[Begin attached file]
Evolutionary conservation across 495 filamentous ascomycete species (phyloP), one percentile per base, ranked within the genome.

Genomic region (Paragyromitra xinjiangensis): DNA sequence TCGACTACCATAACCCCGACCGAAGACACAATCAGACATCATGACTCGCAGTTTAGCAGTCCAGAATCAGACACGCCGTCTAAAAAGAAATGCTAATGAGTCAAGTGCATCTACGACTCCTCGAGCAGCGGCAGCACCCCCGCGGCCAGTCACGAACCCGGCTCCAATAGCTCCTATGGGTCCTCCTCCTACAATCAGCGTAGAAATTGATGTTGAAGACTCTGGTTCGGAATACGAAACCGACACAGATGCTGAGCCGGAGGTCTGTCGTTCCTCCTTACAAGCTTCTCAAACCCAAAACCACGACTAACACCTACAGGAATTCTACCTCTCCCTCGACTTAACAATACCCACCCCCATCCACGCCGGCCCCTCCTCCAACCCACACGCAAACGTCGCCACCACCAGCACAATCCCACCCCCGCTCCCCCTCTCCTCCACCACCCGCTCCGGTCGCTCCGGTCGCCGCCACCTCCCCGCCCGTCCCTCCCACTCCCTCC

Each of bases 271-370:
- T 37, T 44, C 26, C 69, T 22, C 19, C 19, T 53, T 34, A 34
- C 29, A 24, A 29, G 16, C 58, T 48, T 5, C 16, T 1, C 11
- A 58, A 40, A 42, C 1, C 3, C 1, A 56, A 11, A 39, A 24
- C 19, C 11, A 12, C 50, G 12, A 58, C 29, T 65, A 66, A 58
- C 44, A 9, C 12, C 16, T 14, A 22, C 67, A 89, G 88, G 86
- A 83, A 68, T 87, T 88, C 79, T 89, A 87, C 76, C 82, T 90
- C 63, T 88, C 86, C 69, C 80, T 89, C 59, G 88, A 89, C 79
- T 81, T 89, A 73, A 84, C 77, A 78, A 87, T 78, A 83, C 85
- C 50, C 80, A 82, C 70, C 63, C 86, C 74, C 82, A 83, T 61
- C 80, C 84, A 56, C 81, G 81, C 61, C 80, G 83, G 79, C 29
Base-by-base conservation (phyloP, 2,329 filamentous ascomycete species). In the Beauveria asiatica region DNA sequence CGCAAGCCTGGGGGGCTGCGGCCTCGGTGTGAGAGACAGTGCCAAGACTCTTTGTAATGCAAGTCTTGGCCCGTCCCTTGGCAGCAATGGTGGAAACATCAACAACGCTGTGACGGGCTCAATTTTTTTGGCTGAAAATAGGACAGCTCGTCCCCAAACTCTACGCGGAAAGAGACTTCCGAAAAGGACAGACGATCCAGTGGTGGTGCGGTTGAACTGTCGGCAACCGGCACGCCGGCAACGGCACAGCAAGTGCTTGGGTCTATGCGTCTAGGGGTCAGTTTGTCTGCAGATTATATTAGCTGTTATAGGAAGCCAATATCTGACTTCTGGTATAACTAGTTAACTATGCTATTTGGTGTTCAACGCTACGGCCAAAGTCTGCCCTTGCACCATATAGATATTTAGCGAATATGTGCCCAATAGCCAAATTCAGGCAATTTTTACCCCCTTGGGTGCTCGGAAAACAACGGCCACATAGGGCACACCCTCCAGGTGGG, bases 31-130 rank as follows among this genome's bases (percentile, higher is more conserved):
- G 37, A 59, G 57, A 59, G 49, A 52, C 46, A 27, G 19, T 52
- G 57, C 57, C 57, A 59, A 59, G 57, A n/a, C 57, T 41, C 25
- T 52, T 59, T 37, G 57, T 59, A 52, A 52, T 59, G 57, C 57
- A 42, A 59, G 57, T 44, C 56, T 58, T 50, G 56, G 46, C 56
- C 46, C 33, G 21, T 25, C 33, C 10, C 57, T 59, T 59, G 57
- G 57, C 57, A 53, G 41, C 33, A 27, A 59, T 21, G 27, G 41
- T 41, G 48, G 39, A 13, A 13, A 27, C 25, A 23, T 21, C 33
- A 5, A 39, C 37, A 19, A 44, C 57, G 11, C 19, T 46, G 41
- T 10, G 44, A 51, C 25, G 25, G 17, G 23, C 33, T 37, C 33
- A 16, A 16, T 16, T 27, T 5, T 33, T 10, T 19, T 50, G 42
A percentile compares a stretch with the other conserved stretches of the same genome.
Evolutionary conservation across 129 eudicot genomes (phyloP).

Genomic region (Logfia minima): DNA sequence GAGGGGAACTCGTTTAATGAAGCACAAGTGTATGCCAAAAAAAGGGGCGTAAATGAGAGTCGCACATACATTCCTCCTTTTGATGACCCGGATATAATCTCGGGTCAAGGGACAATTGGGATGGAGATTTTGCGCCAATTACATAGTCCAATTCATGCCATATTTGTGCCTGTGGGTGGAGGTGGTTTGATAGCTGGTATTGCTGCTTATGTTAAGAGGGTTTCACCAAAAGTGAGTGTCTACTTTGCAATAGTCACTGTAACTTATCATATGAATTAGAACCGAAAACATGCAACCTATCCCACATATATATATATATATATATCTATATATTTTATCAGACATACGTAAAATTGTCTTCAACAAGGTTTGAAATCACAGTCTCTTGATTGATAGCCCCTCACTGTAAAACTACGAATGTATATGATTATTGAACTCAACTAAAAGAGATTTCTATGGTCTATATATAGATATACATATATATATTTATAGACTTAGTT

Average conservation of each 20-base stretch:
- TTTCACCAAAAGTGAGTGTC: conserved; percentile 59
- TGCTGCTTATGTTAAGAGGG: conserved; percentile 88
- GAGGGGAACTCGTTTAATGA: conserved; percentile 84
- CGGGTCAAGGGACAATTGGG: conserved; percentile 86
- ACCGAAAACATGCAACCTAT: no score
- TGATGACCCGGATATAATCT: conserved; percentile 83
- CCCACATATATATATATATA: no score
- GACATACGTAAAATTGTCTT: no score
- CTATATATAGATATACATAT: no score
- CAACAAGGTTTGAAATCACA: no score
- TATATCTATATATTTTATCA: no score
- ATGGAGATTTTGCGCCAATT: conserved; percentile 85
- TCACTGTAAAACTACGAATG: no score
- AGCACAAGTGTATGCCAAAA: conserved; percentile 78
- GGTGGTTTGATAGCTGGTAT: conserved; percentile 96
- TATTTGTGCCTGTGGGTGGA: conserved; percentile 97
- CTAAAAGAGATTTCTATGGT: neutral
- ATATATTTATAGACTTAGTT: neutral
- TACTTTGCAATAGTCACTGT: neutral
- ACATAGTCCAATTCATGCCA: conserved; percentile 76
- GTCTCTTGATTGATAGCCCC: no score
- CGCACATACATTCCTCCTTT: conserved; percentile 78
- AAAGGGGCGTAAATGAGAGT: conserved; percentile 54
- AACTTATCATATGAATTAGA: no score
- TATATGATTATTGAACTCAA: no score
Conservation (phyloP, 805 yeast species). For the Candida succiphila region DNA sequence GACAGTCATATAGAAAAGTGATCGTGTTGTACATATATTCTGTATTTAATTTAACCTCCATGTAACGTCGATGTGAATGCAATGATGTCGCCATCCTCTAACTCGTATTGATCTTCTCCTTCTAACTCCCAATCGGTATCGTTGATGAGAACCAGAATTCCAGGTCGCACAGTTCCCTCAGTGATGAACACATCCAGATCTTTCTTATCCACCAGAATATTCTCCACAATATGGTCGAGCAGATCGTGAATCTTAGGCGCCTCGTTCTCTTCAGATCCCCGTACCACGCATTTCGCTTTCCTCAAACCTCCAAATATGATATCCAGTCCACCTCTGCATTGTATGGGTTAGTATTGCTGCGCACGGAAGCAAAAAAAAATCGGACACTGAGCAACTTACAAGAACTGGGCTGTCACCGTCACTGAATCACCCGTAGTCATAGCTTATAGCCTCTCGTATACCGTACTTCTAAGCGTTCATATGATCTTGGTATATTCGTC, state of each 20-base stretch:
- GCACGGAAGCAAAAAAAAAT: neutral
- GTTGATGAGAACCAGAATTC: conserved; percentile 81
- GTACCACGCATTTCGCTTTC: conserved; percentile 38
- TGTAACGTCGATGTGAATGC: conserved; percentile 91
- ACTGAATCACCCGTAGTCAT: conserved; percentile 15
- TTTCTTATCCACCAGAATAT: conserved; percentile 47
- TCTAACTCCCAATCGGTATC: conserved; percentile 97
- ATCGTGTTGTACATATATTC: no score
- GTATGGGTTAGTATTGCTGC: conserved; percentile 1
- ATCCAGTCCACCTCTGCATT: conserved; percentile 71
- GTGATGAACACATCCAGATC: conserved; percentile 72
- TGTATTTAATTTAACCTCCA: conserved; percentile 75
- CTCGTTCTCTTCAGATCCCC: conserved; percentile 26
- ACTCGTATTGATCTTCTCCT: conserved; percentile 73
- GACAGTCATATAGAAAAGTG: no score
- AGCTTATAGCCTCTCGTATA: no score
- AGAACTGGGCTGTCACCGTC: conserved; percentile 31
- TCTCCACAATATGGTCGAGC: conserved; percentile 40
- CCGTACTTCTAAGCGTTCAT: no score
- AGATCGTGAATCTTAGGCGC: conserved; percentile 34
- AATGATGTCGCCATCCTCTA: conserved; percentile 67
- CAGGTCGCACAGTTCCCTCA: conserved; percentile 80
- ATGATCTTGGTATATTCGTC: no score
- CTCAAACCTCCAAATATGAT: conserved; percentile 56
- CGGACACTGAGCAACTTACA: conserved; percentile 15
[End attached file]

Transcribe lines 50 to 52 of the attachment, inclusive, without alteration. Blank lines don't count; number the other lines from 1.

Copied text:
- CGCACATACATTCCTCCTTT: conserved; percentile 78
- AAAGGGGCGTAAATGAGAGT: conserved; percentile 54
- AACTTATCATATGAATTAGA: no score